Books -- reading and writing.
Home, cooking, the weather.
And whatever connections I can make between these chapters of my life.

Tuesday, June 30, 2015


I'm a fan of Lisa Graff's books. 
You can plug her name into my blog's search box and find several mentions. 
Check it out HERE.

I finished her newest novel right after we sat next to each other at our BOOKS OF WONDER panel. Really, you won't find a nicer, funnier person to share a table with than Lisa. We had some great questions that day from the audience. 
(One young book enthusiast asked what books had influenced or inspired us. Lisa answered HOLES, among others.)

Three Things I really like about LOST IN THE SUN:

1. Fallon Little. What a great character. Unusual girls are not easy to write, let me just say (from experience). 
Lisa has created a likeable, funny, smart, but not necessarily the expected sassy and spunky girl. 
I love Fallon.

2. The emotions in this book are so true to middle-graders, especially one who's angry at himself, at life, at his family. Writing kids' honest reactions to situations can be difficult. 

Check p. 138 to see what I mean. 

For example:

Fire in my chest.
Intestines boiling.
Fingertips twitching with heat.
Kick and yell.

Trent is mad. And with a good reason. Lisa writes it so well.

3. A teacher who isn't perfect, isn't universally loved, but is exactly what Trent needs, even if he doesn't realize it. Love Ms. Emerson.

And now, of course, there has to be a follow-up to this book. I'm hoping Fallon's story is going to be told. 
Okay, Lisa? 
How long do I have to wait?

Wednesday, June 24, 2015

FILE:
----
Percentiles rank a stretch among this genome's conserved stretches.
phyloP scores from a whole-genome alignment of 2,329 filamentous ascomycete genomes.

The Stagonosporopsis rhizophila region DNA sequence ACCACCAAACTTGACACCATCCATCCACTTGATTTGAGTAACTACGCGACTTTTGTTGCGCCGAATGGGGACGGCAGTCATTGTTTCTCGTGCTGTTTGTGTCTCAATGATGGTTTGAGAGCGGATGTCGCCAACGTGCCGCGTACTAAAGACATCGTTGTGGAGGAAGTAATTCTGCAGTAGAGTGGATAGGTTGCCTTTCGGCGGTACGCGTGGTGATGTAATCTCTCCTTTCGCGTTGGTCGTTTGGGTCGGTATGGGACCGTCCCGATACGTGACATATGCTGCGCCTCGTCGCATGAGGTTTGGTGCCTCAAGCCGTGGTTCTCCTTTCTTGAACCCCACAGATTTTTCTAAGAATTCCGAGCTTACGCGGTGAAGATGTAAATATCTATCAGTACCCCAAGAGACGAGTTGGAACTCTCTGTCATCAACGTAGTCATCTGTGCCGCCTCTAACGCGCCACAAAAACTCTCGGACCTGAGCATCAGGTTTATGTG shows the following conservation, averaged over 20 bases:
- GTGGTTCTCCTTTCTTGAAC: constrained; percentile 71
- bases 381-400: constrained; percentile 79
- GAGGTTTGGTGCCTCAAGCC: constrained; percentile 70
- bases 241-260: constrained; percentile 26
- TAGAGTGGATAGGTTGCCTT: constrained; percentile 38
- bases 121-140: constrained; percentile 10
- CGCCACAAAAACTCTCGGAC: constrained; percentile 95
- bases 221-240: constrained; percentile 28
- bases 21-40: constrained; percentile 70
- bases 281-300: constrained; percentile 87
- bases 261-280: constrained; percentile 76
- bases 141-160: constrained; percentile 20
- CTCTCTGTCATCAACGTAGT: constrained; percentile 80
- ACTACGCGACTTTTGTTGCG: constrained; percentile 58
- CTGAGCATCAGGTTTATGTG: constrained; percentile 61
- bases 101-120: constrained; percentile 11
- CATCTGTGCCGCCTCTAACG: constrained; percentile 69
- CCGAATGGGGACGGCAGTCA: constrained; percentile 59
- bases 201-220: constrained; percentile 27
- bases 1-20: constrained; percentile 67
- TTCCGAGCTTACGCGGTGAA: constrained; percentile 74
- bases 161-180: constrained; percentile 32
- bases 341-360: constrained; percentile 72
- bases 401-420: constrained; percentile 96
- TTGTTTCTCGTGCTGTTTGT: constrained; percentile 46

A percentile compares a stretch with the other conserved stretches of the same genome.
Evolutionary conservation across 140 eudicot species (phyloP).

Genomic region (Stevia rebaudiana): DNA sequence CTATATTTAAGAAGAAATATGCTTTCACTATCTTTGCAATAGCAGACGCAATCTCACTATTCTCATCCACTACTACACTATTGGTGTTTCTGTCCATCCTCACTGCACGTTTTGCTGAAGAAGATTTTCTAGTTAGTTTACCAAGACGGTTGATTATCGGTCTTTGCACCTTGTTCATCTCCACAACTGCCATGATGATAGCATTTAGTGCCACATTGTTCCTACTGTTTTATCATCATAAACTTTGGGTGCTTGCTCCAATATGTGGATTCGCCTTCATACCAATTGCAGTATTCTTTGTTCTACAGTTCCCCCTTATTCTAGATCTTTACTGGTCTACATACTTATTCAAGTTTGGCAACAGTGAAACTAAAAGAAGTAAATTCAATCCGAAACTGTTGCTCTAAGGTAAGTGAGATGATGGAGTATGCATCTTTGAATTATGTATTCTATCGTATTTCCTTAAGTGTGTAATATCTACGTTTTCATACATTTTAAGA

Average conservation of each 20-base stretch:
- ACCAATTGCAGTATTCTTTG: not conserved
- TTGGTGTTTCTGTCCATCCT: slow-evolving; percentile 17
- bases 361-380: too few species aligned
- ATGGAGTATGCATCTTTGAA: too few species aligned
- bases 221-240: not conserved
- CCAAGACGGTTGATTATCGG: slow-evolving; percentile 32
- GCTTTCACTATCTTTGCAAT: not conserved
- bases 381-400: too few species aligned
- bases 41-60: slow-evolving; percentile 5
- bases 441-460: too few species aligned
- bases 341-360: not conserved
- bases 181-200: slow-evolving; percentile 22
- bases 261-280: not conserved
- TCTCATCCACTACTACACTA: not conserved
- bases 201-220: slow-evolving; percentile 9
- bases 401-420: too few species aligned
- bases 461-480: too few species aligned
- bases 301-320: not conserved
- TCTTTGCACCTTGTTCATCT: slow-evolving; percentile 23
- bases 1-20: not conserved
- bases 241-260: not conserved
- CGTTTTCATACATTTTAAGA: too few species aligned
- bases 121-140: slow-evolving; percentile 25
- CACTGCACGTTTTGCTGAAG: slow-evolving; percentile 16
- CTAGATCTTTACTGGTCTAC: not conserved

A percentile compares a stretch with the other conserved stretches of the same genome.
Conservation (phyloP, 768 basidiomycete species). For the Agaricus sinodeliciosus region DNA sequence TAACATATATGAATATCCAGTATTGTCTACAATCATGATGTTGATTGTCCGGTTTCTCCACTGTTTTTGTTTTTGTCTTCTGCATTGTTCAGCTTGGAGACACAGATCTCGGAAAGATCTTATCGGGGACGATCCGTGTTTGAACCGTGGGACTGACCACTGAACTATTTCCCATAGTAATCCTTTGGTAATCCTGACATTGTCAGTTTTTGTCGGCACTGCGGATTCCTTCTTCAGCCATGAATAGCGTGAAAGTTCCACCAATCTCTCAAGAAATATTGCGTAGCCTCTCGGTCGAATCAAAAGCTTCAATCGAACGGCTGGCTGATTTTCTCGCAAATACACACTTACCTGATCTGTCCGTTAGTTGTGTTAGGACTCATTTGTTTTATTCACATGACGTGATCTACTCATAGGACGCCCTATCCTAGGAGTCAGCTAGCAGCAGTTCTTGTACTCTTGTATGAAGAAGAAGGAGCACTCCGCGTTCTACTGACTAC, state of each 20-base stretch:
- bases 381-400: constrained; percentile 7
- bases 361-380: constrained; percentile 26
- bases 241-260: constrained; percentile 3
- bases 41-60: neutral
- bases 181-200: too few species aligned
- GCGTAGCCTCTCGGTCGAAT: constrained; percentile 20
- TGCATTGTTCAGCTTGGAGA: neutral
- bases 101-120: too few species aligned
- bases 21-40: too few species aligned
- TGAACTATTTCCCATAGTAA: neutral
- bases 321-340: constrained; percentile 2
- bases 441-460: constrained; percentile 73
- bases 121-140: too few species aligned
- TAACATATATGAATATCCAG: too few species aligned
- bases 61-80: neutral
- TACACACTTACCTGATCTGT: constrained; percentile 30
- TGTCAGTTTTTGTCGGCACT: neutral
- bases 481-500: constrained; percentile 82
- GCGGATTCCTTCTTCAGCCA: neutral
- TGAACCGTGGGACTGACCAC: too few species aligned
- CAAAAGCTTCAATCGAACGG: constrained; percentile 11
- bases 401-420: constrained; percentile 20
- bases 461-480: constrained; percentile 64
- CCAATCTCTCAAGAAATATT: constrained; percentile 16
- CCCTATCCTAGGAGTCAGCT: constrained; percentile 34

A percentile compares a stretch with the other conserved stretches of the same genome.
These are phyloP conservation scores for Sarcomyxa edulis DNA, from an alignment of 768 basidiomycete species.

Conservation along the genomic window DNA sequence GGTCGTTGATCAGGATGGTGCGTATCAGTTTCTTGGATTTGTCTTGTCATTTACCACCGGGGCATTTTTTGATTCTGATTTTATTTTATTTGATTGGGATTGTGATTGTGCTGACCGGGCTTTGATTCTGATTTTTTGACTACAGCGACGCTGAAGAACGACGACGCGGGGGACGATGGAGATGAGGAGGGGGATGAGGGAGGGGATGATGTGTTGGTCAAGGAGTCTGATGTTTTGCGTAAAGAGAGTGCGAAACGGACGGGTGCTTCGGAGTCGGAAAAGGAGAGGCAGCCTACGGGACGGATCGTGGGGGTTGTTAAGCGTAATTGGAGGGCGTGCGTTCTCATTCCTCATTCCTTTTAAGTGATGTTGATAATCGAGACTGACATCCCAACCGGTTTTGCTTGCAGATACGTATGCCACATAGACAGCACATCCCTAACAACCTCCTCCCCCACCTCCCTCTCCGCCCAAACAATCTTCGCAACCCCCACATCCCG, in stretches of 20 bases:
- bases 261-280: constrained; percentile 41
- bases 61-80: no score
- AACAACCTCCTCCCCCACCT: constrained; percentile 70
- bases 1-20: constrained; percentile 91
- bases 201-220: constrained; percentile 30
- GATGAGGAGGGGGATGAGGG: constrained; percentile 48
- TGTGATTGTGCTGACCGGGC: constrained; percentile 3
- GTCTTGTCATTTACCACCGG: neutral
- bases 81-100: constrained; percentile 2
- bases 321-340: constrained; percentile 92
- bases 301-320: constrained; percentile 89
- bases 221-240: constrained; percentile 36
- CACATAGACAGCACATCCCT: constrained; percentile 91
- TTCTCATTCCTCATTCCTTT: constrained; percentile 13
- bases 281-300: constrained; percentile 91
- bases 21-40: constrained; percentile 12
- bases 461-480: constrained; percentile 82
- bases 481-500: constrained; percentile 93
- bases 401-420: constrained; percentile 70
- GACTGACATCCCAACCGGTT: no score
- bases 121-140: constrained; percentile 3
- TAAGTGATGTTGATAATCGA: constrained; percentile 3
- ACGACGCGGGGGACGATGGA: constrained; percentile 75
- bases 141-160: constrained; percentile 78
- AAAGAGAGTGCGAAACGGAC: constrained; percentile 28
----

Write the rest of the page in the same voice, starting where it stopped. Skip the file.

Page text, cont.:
Listen Up! and a Giveaway!

True confessions.
It's very strange hearing your own book read by somebody else.

But I'm excited about the new audio versions of GLORY BE and THE WAY TO STAY IN DESTINY.

Glory's narration is read by Cassandra Morris whose CD of A SNICKER OF MAGIC won an Odyssey Honorable Mention for the best recorded book from the American Library Association.

CLICK HERE for a little sample of her reading my own book.

If you buy the entire audio version, at the end you'll hear ME reading my Author Note and Acknowledgements. Thanks to my friend, Kirby Larson, and my editor Andrea Davis Pinkney, I was brave enough to ask if I could do that. 
(Because they did it on their own awesome audiobooks and I loved it.) 

And the Scholastic audio guy, the fantastic Paul Gagne, said yes.

THE WAY TO STAY IN DESTINY is available as a real 4-disc CD.
Michael Crouch is reading. A sample is here.
A quite nice School Library Journal review is HERE.

(I love what it says on the front cover. I'm a BONUS!)

Thanks, Scholastic audio and your great actors. Thanks Paul for your super work.

I gave away a handful of the CDs last week via Twitter. But I have at least one more I can share. I'll pick the winner soon. In a few days. When I think I can get to the post office! Sorry to be so random but it is almost July 4th.

Leave me a comment and let's see what happens.

Sunday, June 21, 2015

Happy Father's Day!

Today I'm thinking about how much my own father sneaked his stories into mine.